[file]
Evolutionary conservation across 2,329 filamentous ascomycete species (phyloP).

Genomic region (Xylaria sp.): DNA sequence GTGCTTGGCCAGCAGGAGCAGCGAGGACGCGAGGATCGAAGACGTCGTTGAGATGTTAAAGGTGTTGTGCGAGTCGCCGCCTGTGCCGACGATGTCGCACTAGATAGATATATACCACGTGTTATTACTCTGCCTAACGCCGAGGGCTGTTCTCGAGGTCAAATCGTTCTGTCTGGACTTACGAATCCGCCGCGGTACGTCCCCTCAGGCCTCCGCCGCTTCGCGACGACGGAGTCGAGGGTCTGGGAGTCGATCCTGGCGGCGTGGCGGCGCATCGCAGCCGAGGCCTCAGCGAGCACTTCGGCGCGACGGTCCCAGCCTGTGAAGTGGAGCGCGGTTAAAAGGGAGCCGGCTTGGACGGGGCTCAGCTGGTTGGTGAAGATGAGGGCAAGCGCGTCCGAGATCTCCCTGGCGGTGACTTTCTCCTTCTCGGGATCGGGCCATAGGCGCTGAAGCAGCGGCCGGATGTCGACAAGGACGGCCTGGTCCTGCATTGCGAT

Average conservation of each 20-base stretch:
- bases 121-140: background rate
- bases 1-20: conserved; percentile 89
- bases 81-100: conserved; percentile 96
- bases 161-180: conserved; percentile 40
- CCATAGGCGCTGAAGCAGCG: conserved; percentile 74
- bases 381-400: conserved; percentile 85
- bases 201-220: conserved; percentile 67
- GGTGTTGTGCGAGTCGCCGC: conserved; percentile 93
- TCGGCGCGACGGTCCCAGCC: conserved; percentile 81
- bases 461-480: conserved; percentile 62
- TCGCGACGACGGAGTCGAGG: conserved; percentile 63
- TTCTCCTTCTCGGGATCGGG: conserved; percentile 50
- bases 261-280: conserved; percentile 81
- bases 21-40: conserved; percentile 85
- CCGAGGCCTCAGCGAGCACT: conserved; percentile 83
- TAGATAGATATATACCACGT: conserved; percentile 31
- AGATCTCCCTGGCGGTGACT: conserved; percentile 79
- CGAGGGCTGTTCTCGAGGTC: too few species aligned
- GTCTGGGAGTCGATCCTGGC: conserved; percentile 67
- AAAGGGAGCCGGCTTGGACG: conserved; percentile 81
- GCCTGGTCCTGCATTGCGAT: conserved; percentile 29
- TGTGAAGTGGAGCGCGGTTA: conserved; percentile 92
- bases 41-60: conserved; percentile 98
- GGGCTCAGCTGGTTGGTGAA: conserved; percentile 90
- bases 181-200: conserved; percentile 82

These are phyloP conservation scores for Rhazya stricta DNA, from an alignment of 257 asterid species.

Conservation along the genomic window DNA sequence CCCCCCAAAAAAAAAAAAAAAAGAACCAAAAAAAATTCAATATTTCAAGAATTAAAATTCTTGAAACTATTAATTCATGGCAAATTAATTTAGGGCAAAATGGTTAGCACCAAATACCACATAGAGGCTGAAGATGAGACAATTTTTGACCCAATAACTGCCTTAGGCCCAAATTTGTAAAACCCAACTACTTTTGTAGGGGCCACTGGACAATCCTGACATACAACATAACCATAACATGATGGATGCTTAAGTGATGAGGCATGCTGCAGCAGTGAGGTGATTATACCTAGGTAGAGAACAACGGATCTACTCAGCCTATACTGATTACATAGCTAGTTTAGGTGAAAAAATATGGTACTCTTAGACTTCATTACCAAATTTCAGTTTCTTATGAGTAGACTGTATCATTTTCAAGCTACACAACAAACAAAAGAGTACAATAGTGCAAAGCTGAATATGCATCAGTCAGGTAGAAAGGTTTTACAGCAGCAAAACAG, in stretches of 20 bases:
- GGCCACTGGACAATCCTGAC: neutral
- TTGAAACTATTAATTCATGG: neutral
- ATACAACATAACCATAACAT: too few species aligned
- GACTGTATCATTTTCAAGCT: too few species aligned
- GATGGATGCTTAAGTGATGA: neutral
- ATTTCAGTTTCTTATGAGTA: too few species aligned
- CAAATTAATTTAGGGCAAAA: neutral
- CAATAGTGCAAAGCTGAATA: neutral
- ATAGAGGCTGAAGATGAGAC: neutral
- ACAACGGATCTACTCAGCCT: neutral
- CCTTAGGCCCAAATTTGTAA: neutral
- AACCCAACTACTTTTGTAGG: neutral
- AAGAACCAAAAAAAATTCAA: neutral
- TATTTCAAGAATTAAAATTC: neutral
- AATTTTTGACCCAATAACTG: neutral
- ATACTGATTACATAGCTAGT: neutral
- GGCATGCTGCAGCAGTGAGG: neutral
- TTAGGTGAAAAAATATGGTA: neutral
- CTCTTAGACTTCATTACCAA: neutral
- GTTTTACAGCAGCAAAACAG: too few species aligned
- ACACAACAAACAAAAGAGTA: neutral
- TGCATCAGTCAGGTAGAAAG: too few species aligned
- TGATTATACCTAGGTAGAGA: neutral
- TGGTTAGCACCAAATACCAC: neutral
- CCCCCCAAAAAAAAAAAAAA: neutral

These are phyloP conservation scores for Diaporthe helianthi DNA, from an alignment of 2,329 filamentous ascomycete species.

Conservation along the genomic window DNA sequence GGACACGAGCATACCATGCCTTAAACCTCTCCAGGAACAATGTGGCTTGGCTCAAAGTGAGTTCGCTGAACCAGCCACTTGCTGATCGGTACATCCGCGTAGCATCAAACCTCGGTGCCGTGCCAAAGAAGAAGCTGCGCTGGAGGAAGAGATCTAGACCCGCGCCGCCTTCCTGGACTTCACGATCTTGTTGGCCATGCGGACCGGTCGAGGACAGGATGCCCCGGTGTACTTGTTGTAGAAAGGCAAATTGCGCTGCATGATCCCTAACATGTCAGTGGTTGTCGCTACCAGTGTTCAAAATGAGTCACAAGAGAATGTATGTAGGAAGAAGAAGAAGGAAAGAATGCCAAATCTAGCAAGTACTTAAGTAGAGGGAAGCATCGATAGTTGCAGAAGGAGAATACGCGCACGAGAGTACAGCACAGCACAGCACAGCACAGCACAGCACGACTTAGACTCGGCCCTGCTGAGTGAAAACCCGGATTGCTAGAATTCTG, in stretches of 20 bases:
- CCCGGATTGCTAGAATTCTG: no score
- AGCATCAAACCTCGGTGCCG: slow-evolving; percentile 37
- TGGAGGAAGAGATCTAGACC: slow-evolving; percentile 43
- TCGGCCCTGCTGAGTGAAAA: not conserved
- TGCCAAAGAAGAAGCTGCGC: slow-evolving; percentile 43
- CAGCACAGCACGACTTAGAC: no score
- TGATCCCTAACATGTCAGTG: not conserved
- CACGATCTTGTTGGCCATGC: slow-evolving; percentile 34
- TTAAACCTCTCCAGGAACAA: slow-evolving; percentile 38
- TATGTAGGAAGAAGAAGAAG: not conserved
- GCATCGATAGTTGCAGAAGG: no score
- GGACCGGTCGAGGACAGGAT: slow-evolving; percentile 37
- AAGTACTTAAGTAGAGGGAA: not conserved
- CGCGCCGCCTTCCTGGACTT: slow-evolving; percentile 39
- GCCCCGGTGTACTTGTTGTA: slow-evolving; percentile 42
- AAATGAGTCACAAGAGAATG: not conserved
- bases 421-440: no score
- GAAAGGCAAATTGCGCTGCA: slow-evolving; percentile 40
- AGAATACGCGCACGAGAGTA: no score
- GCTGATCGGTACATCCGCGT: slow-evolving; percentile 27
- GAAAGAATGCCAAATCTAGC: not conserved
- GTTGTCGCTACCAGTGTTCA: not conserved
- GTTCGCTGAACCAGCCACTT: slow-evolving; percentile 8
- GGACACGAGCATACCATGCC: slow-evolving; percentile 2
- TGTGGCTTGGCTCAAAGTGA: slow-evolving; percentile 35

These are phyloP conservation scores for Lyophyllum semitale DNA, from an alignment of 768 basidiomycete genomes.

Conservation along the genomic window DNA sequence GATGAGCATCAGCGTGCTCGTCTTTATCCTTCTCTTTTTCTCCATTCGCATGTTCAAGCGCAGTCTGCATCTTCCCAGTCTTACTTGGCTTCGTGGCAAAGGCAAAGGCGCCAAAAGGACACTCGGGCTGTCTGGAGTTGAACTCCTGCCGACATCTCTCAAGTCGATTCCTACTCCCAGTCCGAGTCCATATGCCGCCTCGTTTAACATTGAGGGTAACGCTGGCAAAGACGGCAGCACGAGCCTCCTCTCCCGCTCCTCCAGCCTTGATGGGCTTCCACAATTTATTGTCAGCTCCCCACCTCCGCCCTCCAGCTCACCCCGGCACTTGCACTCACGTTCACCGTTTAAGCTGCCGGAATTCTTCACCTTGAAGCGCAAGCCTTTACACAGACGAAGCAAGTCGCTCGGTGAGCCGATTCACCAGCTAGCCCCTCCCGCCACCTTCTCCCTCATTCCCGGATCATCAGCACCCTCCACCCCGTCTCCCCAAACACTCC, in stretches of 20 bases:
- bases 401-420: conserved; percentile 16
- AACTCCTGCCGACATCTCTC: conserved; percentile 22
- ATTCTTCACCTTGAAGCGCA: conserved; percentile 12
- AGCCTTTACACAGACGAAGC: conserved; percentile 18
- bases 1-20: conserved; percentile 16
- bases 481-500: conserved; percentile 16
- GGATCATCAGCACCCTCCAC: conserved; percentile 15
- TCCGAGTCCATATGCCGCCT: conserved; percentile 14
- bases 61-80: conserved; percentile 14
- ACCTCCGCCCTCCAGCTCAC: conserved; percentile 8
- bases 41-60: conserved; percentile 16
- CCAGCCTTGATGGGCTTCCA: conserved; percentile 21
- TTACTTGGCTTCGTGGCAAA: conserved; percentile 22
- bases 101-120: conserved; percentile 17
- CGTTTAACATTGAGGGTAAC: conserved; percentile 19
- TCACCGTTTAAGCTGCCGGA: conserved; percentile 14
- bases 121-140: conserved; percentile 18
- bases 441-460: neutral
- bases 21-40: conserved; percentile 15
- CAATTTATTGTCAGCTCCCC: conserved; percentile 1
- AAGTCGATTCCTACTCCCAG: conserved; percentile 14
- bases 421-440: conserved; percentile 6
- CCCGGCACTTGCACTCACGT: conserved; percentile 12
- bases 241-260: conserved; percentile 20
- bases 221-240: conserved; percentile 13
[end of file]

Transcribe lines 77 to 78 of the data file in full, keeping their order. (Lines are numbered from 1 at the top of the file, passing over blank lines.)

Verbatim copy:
- GCTGATCGGTACATCCGCGT: slow-evolving; percentile 27
- GAAAGAATGCCAAATCTAGC: not conserved